These test compositions further show that neither glycerine or 1,3 butylene glycol form a suitable gel with either Reten 210 acrylic polymer or Reten 420 acrylic polymer used alone or in admixture. It is to be observed that glycerin alone was particularly slow in reacting with the mixture of Reten 210 acrylic and Reten 420 acrylic, there being no substantial gel formation at the end of 120 minutes. Similarly, triethylene glycol is deficient in forming a suitble gel with either a mixture of these acrylics or Reten 420 acrylic used alone. By varying the formulations, different gel times were obtained but the gels were not suitable for forming an ostomy ring, though in each instance the pH did increase as the reaction reached its peak. Also, initial experiments with propylene glycol and a mixture of the Reten 210 and Reten 420 acrylics indicated a short reaction time to gel formation.
With this background the following Table II shows the formulations of compositions, which form gels having suitable properties for molding ostomy rings and the like using propylene glycol as the primary reactant.
TABLE II__________________________________________________________________________POLYMER COMPOSITIONS PROPYLENERETEN 210 RETEN 420 GLYCERIN GLYCOL PVP H2 ONo. gms. wt% gms. wt% gms. wt% gms. wt% gms. wt% gms. wt%__________________________________________________________________________8-1 20 3.22 180 29.03 180 29.03 220 35.48 20 3.22 0 08-2 20 3.25 180 29.31 180 29.31 210 34.32 24 3.90 0 08-3 40 6.45 160 25.80 180 29.03 220 35.48 20 3.22 0 08-4 50 8.05 150 24.19 180 29.03 220 35.48 20 3.22 0 08-5 60 9.96 140 22.58 180 29.03 220 35.48 20 3.22 0 08-6 70 11.29 130 20.96 180 29.03 220 35.48 20 3.22 0 08-7 80 12.29 120 19.35 180 29.03 220 35.48 20 3.22 0 08-8 90 14.51 110 17.74 180 29.03 220 35.48 20 3.22 0 08-9 100 16.12 100 16.12 180 29.03 220 35.48 20 3.22 0 0 8-10100 16.12 100 16.12 180 29.03 220 35.48 3.2 0.51 16.8 2.7 8-11100 16.12 100 16.12 320 51.61 55 8.87 7.2 1.16 37.8 6.09 8-12100 16.12 100 16.12 55 8.87 320 51.61 7.2 1.16 37.8 6.09__________________________________________________________________________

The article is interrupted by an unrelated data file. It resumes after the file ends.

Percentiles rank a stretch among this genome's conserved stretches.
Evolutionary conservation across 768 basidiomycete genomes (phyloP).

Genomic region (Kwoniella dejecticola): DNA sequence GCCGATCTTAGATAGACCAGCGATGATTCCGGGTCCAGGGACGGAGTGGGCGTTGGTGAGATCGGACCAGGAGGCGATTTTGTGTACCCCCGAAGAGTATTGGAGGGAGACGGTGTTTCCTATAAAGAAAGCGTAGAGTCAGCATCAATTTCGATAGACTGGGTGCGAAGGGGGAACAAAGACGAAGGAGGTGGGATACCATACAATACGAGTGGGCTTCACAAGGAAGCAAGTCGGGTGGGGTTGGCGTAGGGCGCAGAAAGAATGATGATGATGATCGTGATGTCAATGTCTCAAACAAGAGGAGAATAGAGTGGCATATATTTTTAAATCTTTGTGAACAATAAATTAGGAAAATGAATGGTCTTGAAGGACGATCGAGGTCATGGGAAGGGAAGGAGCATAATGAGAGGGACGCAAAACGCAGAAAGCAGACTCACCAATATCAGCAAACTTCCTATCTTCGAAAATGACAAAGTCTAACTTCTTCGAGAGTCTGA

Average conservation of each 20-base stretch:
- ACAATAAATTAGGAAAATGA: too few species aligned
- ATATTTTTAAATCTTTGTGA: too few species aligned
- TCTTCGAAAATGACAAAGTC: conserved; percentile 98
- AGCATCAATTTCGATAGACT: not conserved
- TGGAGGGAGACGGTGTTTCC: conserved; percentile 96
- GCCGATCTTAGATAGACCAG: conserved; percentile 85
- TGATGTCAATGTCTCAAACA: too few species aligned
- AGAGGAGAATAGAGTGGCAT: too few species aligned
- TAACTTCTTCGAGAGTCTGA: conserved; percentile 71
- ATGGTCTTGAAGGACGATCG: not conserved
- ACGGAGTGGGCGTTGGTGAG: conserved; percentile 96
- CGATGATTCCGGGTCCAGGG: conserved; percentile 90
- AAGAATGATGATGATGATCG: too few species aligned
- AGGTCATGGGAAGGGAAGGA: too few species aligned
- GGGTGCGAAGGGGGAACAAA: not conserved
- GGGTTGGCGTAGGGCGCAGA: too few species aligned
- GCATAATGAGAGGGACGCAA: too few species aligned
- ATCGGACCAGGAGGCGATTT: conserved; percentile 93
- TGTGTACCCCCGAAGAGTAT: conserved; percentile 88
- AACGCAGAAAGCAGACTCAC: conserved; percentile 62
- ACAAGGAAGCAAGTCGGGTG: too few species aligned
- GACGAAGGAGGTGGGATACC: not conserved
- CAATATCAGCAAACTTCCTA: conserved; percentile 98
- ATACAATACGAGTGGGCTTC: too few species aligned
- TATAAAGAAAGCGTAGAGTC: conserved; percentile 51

Each of the compositions of Table II exhibited an acceptable gel time and very good to fair skin adhesion properties when molded and brought into contact with the skin.
The gel compositions of Table II were each formulated into ostomy rings and subjected to the Dow Chemical Company test which measures the force in grams required to peel the rings from a polished steel surface. The results are shown in Table III.
TABLE III______________________________________TEST FOR ADHESIVE PROPERTIESOF THE FORMULATIONS OF TABLE II:8-1 THROUGH 8-12COMPOSITION NO. DOW CHEMICAL PEEL TEST______________________________________8-1 1750 (gms)8-2 1700 (gms)8-3 1710 (gms)8-4 1705 (gms)8-5 1310 (gms)8-6 525 (gms)8-7 270 (gms)8-8 210 (gms)8-9 218 (gms) 8-10 211 (gms) 8-11 215 (gms) 8-12 172 (gms)______________________________________
The weight ratio of Reten 210 acrylic polymer to Reten 420 acrylic polymer of about 20:80 provides the most favorable formulations. As this ratio approaches 35:65 the compositions begin to lose their adhesive properties, there is a tendency for the compositions to dry out and the ability to retain elasticity is lessened. The test results in Table III are the average of 24 samples for each test.
The addition of water to the formulations and adjustment of the ratio of glycerin to exceed the ratio of propylene glycol cause the formulations to become hydroscopic by as much as 51% total weitht. This is an indication of some instability. Centrifuging allows the separation of as much as 25% of the liquid from the mass. By heating the liquid phase so recovered the liquid was separated into water and glycerin in amounts which represented practically all of the water added initially and approximately 15% of the glycerin. This indicates that there is some cross-linking by means of the glycerin and that the water may be mechanically occluded in the plastic mass.